Death Toll in China Mine Blast Rises to 28
Death Toll in China Mine Blast Rises to 28

BEIJING—Rescuers recovered another five bodies trapped by a coal mine blast in northern China, bringing the death toll in the disaster to 28, state media reported on Monday.

A further two miners were still missing after the explosion, which ripped through the Pudeng mine in Shanxi, China's largest coal-producing province, in the latest accident to hit the world's deadliest mining industry.

“Rescue work is quite difficult since the shaft is still filled with smoke,” Xinhua news agency quoted Zhao Tiechui, director of the State Administration for Coal Mine Safety Supervision, as saying.

The mine had been ordered to suspend production but work there had resumed illegally, Xinhua said.

The mine owner and several managers were under surveillance, and provincial officials have ordered an investigation into the explosion.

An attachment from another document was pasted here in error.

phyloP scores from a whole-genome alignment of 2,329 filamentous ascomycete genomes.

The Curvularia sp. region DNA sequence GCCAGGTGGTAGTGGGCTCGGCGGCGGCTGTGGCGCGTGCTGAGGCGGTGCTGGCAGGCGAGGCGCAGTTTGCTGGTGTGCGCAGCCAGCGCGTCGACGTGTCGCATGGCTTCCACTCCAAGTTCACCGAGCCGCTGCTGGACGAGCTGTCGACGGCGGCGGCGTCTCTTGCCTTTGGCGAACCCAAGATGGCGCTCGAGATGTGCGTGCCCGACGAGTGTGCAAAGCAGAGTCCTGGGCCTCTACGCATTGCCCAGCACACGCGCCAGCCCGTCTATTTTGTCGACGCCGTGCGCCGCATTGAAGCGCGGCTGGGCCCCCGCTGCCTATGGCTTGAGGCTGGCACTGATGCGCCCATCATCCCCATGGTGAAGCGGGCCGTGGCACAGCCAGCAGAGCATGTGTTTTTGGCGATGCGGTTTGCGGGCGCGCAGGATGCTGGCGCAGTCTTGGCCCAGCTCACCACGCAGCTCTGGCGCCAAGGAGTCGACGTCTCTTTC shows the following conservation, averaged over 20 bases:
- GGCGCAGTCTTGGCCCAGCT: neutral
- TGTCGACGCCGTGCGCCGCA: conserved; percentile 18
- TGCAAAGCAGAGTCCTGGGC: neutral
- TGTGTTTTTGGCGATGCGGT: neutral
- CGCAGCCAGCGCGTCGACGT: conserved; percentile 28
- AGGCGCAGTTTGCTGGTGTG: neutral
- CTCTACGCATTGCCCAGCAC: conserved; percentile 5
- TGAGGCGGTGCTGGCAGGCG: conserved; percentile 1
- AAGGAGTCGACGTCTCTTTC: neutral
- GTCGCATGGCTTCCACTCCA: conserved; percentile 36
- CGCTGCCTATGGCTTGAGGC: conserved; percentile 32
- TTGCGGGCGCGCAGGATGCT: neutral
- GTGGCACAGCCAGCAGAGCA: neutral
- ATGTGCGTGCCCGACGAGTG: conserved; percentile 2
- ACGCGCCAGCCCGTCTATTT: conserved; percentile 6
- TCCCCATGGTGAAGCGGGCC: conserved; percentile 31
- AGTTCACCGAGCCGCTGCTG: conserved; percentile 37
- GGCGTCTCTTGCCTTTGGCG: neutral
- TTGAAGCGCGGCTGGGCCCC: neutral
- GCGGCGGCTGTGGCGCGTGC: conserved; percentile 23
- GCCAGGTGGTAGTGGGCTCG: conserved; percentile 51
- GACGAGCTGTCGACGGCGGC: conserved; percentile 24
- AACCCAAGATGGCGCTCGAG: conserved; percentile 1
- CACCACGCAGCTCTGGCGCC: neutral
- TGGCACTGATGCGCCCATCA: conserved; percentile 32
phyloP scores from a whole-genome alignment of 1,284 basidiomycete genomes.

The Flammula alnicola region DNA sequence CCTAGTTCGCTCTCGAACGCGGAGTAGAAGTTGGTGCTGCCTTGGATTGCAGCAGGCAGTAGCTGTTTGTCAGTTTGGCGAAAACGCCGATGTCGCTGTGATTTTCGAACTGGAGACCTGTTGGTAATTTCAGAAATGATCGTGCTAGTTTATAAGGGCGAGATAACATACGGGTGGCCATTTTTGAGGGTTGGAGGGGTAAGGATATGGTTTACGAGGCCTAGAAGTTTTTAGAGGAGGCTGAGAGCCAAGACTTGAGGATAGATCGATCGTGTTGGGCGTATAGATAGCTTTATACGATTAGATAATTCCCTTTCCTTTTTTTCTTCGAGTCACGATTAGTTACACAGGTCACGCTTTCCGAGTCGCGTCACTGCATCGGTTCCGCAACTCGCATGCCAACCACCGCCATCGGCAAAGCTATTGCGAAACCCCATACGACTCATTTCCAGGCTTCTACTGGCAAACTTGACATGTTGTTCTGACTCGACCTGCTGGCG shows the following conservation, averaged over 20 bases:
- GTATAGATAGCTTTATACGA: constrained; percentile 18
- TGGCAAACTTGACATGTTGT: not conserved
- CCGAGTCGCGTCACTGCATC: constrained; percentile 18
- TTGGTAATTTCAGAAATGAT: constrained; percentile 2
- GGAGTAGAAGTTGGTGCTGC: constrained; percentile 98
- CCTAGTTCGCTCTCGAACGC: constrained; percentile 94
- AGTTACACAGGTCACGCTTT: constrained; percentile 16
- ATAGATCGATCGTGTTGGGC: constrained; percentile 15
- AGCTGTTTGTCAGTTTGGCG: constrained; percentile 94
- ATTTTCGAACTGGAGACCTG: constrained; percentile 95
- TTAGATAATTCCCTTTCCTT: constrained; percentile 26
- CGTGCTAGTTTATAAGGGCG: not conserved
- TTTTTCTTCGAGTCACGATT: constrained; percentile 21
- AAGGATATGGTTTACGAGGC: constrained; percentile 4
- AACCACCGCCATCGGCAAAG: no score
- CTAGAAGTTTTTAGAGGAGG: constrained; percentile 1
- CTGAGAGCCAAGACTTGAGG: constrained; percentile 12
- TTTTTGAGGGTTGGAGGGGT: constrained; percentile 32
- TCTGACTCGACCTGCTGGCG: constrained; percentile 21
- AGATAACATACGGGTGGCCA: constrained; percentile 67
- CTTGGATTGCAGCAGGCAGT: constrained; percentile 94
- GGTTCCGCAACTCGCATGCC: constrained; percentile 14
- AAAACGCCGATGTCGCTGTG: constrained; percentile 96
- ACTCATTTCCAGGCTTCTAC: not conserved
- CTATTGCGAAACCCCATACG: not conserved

China has been struggling to clean up its mining industry, which last year killed more than 4,700 people, but owners continue to push production beyond safe limits to reap profits and meet the country's surging appetite for fuel.

One miner, digging coal about 500 metres (1,600 feet) from the site of the Pudeng blast, described being knocked off his feet by the force of the explosion.

“I was knocked over by a huge wave, but I knew I had to get up and go,” Xinhua quoted Li Junping as saying. “It was like I was drunk and I finally tumbled out of the mine.”

The Pudeng explosion was the second mine accident within a week in Shanxi, which produces about 600 million tonnes of coal a year. On Monday, a blast in an illegal mine in Yuxian county killed 14 people.

And in China's central province of Hunan, an explosion in an office building of the Zhalin coal mine, in Jiahe county, killed five people and injured three others, Xinhua reported.

That blast may have been caused by explosives stored in the building, the report cited a local work safety official as saying.

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